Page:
Greenberg’s central thesis is America’s ambivalence (nearly schizophrenic, at times) about a talent it disposes arguably better than any other country in history. America’s exceptionalism extends to its mastery of public opinion and advertising and image making. But as we are fundamentally a decent species of folk, this gift of ours makes us very, very uncomfortable. More than once as I was reading Republic of Spin did I think of a moment in perhaps the quintessential American movie, when a little dog pulls back the curtain to reveal an old man furiously manipulating levers and shouting into a voice-altering engine-room speaking tube.
GREENBERG BEGINS his history with Theodore Roosevelt, whom he calls America’s “first full-fledged celebrity,” the archetype of the “man in the arena.” Owen Wister, who wrote an American classic called The Virginian without ever having foot in Virginia, said of his Harvard classmate that he “was his own limelight.” And TR knew how to keep the limelight focused. He never stopped cultivating reporters and had a visceral feel for how to use publicity “as a weapon.” He was the master and creator of the White House as bully pulpit.
Part of TR’s genius for manipulating opinion was in part a product of his extraordinary, even atomic, energy. Greenberg gives us a marvelous scene at the Cosmos Club, as Rudyard Kipling sits, rapt, as TR talks (and talks): “I curled up on the seat opposite,” Kipling described the moment, “and listened and wondered until the universe seemed to be spinning around and Theodore Roosevelt was the spinner.” (How delighted Greenberg must have been to find that.)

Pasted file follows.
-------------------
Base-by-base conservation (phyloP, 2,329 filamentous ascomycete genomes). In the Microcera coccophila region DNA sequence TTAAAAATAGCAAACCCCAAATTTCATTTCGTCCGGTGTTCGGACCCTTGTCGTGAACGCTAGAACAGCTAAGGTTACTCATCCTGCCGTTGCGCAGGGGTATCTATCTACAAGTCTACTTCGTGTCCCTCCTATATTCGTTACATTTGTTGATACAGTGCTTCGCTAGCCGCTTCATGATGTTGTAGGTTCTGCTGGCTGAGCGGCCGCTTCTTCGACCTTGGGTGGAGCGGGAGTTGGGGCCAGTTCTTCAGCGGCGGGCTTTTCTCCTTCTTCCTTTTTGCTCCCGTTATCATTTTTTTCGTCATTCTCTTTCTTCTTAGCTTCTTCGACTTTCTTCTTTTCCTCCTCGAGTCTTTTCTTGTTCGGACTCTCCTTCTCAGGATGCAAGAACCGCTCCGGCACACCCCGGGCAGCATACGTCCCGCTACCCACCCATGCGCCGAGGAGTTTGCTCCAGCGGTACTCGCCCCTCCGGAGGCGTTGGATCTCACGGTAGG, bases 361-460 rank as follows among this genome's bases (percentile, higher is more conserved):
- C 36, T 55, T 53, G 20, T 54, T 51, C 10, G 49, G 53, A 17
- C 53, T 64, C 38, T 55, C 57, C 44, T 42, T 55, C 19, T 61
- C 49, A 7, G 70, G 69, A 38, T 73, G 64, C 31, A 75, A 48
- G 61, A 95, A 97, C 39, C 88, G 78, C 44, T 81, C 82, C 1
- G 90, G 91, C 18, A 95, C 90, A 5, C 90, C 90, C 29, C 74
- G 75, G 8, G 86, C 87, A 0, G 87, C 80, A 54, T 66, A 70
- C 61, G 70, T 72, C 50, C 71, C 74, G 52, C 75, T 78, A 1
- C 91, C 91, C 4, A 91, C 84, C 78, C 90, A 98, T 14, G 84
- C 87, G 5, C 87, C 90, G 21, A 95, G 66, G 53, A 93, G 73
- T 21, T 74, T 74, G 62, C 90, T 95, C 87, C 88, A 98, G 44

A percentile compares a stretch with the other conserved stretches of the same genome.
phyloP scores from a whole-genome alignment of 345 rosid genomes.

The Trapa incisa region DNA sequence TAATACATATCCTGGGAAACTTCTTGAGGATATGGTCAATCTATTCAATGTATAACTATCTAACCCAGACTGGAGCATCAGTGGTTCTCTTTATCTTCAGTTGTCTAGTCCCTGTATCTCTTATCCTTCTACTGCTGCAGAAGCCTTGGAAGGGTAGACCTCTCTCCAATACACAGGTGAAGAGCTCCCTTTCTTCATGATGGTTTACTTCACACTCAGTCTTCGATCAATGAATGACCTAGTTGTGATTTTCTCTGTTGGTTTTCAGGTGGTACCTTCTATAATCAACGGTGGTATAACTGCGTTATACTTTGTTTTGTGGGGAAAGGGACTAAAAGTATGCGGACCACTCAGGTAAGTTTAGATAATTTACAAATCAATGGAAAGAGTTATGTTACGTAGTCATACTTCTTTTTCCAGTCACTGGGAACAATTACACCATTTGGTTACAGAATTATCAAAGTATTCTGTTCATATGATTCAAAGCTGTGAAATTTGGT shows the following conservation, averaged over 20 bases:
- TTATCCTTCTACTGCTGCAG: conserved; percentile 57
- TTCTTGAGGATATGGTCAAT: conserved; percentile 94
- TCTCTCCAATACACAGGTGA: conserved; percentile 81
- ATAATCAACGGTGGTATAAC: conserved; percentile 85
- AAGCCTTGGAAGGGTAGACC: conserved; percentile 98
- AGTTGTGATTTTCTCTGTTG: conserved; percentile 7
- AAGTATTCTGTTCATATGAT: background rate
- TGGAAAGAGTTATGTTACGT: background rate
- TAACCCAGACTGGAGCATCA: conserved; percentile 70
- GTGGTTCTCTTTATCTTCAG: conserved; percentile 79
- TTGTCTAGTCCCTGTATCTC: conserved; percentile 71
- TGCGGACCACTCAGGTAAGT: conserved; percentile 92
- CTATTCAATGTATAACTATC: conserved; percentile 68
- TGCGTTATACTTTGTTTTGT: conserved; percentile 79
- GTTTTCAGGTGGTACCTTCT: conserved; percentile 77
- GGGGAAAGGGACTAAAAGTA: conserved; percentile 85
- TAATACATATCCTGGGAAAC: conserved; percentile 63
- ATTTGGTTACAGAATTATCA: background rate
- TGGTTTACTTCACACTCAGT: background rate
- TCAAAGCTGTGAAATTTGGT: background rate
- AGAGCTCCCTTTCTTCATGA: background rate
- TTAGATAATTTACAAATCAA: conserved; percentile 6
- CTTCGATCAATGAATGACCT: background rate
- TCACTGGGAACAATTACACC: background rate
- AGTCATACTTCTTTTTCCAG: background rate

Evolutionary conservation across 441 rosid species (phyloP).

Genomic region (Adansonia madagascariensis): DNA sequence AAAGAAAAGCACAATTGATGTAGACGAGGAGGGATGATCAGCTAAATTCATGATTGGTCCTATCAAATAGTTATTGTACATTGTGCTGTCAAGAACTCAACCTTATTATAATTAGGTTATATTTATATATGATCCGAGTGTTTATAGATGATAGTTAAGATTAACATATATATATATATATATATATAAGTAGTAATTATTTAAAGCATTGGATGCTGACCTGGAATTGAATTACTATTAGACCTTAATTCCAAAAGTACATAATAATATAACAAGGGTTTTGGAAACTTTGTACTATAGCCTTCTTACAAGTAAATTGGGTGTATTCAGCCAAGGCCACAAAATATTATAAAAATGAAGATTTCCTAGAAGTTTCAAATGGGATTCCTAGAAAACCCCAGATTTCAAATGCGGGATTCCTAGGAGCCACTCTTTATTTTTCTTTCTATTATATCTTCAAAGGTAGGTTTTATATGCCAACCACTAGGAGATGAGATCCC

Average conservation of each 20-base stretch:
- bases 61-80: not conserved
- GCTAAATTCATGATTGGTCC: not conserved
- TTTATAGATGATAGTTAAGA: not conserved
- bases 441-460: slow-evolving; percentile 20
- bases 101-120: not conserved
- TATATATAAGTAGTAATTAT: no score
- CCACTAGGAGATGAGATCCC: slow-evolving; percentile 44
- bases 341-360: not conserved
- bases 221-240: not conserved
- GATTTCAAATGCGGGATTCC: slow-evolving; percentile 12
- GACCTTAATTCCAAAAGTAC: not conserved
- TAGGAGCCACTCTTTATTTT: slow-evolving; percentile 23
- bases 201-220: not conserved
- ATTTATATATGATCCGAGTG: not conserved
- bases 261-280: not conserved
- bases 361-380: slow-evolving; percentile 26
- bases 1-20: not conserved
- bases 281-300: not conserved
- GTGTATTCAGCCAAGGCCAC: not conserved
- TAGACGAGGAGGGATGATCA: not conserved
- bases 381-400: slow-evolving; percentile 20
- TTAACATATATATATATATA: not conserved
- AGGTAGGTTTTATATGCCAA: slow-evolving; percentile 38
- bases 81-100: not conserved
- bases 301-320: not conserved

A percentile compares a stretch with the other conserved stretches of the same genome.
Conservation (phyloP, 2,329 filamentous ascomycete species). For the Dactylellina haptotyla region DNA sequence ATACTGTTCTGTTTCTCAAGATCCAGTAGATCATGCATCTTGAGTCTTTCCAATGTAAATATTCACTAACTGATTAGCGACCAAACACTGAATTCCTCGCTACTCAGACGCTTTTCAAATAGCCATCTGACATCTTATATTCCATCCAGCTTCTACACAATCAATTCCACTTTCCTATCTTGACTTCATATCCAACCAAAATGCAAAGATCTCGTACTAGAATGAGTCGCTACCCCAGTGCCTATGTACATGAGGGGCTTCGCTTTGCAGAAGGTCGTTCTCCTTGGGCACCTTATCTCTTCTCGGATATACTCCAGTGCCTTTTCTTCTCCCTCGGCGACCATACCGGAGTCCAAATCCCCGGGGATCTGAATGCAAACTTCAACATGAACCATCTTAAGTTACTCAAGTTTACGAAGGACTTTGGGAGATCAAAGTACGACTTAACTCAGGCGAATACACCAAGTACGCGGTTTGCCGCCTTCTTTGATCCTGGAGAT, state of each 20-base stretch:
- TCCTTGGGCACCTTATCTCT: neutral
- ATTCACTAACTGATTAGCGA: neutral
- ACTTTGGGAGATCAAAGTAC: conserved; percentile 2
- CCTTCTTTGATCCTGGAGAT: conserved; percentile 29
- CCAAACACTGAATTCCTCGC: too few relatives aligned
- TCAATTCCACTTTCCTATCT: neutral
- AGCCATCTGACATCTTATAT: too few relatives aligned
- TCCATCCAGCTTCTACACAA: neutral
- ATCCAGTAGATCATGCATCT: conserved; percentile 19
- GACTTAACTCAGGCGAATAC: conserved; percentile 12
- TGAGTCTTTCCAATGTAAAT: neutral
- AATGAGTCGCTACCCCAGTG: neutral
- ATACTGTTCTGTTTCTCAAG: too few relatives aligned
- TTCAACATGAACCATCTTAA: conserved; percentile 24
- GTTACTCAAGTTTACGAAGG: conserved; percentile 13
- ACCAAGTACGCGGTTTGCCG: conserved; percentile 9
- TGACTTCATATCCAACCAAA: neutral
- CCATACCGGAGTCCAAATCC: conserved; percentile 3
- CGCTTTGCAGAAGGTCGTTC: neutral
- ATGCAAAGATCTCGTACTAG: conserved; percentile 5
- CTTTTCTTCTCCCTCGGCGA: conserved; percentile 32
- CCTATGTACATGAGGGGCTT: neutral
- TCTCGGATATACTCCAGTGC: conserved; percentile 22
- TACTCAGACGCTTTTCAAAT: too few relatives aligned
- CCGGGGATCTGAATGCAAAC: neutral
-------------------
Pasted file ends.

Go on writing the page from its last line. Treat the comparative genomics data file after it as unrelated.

TR was also a Machiavel. It was he who first came up with the trick of releasing bad news on a Friday so as to bury it in the Saturday papers; who came up with floating trial balloons to see if a policy would take flight; who recognized the power of the news camera (though Greenberg notes that McKinley was the first president to make a campaign film). Perhaps TR’s greatest PR insight was to keep it short. He never stopped talking, but when he had a message to convey, he put it in as few words as possible so that it wouldn’t be misquoted. (“Speak loudly and carry a big stick”; “Perdicaris alive or Raisuli dead,” etc.)